STENO [STENSEN], Nicolaus (Niels) (1638-1686)
De Solido intra Solidum Naturaliter
Contento Dissertationis Prodromus

Florence: Typographia sub signa Stellae, 1669.

Nicolaus Stensen page F

irst edition, of this foundation work in geology. The ancient belief that fossils are merely imitative forms of natural organisms produced by a ‘plastic force’ in the earth had first been challenged by Leonardo da Vinci, who declared that fossil shells are in fact remains of organisms that once lived. Fracastoro had similar ideas and Agricola did work on the same lines. But the greatest advance in this field is due to Steno.
In A Dissertation concerning a Solid Body, he described the composition of the earth’s crust in Tuscany and a famous diagram in his book shows six successive types of stratification: the first attempt ever made to represent geological sections. This was a sequence which he believed would be found all over the world. He explained the true origin of fossils found in the earth as being remains of once living things and he discriminated between the volcanic, chemical and mechanical modes of the origin of the rocks. He was the first clearly to recognize that the strata of the earth’s crust contain the records of a chronological sequence of events from which the history of the earth can be reconstructed.

Steno hand drawingHe attempted to find the principles of stratigraphy. Seeing that most strata had not remained in their horizontal position, he attributed their disturbance and tilting to the collapse of cavernous spaces below them and to volcanic action. He deduced that these changes in the original position of the strata are the real causes of the unevenness of the earth’s surface. This was in direct contradiction to the accepted belief that mountains had existed ever since the beginning of things or had simply grown. He also recognized that some mountains had been shaped by denudation and explained how one of the effects of the dislocation of the strata was the opening of fissures through which water could escape, the origin of springs.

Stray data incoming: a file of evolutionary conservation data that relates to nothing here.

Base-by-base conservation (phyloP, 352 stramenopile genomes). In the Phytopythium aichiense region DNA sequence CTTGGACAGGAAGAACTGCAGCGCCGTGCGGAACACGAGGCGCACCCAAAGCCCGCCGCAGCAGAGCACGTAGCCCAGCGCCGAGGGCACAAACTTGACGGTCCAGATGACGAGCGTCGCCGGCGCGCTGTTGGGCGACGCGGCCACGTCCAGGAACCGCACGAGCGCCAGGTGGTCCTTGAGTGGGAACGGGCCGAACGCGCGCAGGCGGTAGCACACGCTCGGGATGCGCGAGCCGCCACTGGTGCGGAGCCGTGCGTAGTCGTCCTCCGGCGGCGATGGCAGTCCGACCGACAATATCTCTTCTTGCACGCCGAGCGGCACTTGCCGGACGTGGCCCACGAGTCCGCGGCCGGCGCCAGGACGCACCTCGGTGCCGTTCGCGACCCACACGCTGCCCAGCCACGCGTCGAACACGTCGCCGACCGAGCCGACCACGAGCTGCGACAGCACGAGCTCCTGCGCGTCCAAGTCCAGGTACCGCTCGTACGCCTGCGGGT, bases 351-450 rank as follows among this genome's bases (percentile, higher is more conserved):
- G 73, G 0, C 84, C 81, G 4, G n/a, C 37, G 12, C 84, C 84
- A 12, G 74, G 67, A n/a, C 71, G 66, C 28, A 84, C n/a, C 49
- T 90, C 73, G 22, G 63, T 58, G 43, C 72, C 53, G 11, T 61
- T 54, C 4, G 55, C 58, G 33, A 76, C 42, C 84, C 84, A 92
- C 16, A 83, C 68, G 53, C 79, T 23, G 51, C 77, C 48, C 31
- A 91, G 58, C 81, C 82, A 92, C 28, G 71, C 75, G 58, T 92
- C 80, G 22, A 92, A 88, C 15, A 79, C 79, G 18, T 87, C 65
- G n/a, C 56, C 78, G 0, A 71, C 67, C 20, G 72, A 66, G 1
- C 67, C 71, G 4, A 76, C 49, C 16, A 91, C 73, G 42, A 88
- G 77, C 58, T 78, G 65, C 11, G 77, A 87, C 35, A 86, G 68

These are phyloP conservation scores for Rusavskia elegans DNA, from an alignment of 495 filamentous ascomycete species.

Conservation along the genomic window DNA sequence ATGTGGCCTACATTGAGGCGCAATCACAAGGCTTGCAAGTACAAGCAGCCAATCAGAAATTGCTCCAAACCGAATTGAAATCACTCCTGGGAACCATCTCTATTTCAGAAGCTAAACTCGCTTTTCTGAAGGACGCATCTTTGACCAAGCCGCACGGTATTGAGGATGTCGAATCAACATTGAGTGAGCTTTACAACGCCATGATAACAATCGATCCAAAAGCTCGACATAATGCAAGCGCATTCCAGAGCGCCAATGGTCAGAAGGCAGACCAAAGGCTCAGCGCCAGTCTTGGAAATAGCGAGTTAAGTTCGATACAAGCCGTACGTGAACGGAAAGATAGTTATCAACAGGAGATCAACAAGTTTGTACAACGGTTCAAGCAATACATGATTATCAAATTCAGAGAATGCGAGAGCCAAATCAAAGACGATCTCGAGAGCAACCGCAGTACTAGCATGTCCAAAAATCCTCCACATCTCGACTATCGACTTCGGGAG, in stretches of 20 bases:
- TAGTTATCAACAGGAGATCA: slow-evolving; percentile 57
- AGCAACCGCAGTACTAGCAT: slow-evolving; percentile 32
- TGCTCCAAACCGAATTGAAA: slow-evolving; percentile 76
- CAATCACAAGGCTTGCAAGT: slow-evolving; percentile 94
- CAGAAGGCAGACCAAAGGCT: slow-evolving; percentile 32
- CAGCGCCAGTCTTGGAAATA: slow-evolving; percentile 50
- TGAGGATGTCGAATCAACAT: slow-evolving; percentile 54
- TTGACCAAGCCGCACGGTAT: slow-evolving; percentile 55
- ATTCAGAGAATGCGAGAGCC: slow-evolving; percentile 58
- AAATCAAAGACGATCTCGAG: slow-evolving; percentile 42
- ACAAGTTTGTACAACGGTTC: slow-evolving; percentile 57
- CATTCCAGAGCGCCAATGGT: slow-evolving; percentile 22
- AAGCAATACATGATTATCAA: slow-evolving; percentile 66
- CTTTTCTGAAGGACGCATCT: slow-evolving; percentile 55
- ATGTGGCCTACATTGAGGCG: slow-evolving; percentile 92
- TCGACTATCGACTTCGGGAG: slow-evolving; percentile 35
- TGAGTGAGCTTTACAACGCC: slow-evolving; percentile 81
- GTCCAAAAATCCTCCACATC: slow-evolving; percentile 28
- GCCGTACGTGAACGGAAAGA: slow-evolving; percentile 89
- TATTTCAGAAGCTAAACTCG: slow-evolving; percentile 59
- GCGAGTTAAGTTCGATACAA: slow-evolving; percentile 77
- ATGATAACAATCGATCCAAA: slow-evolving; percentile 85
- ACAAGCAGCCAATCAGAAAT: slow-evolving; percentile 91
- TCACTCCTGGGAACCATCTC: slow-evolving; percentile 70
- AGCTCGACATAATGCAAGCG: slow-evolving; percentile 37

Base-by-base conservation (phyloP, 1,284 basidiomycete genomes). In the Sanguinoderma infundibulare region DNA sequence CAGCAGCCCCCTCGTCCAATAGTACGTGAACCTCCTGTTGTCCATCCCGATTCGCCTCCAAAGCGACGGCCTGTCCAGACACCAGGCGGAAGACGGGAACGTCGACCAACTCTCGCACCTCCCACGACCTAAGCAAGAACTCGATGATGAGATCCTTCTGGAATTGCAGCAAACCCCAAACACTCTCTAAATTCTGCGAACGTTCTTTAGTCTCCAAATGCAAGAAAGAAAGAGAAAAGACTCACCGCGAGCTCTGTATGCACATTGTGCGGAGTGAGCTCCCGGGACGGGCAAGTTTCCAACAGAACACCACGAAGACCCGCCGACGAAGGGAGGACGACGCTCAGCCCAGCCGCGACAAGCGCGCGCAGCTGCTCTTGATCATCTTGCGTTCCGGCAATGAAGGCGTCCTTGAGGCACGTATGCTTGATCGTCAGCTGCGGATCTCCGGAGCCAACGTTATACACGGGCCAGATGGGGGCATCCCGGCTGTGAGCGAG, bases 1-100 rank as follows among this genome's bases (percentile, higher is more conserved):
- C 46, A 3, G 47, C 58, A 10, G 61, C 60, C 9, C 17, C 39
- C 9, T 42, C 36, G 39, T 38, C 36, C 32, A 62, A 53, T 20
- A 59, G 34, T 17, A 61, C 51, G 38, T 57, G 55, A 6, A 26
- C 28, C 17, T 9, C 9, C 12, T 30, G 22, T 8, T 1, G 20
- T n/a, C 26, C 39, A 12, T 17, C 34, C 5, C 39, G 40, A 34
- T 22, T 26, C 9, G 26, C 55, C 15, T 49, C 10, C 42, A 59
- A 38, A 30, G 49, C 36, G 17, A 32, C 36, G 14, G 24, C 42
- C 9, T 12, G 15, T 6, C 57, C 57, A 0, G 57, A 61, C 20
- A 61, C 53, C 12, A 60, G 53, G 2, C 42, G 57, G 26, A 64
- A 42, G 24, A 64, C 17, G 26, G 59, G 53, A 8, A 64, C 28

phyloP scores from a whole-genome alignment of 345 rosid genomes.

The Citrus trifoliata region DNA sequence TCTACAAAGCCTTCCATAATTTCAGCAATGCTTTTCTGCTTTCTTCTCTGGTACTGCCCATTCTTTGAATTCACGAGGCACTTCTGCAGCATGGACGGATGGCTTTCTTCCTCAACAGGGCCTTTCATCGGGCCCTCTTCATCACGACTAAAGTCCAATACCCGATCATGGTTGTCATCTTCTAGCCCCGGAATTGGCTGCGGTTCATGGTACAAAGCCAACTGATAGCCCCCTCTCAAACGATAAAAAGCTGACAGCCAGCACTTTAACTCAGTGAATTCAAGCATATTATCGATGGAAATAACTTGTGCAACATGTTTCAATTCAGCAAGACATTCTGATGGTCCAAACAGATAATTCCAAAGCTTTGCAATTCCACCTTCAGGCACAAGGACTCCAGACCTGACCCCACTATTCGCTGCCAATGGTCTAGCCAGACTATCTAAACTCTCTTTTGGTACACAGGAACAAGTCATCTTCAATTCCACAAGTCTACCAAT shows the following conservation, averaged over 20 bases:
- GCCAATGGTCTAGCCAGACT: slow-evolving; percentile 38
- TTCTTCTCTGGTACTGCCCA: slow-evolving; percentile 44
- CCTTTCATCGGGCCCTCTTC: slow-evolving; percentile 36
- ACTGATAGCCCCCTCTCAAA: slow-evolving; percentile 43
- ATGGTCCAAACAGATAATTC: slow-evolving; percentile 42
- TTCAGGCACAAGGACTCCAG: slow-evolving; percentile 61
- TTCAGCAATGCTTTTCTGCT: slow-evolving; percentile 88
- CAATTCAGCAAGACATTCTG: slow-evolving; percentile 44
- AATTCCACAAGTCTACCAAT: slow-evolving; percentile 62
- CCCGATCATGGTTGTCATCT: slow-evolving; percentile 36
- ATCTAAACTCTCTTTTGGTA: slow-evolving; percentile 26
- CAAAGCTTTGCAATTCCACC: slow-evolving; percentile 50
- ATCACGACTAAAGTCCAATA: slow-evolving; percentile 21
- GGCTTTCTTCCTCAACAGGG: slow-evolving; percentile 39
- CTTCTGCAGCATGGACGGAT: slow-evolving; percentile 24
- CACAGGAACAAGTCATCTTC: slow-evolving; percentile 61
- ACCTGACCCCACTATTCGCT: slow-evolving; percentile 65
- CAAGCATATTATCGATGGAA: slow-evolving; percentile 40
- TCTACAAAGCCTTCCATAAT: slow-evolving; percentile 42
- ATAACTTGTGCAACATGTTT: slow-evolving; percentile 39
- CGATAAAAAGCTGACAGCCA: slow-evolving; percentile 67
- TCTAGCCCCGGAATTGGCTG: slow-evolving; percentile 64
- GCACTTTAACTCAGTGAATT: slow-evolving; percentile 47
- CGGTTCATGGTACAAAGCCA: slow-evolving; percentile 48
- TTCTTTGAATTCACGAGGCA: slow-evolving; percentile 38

Steno’s book marks a great advance in geology and it cleared the path for the modern sciences of palaeontology and geology as they were gradually established by Leibniz, Lamarck, and James Hutton. The De Solido was intended only as an introduction to a larger work; but this was never written.
Steno also made important and original observations on the forms and manner of formation of crystals. He also did important work on the anatomy of glands, muscles, heart and brain.

Steno was born in Copenhagen and studied medicine there and then travelled extensively in Europe before settling in Florence as physician to the Grand Duke Ferdinand II. While there, he became converted to Catholicism in 1667. He was appointed Vicar Apostolic for the ‘Northern Missions’ and died at Schwerin in 1686.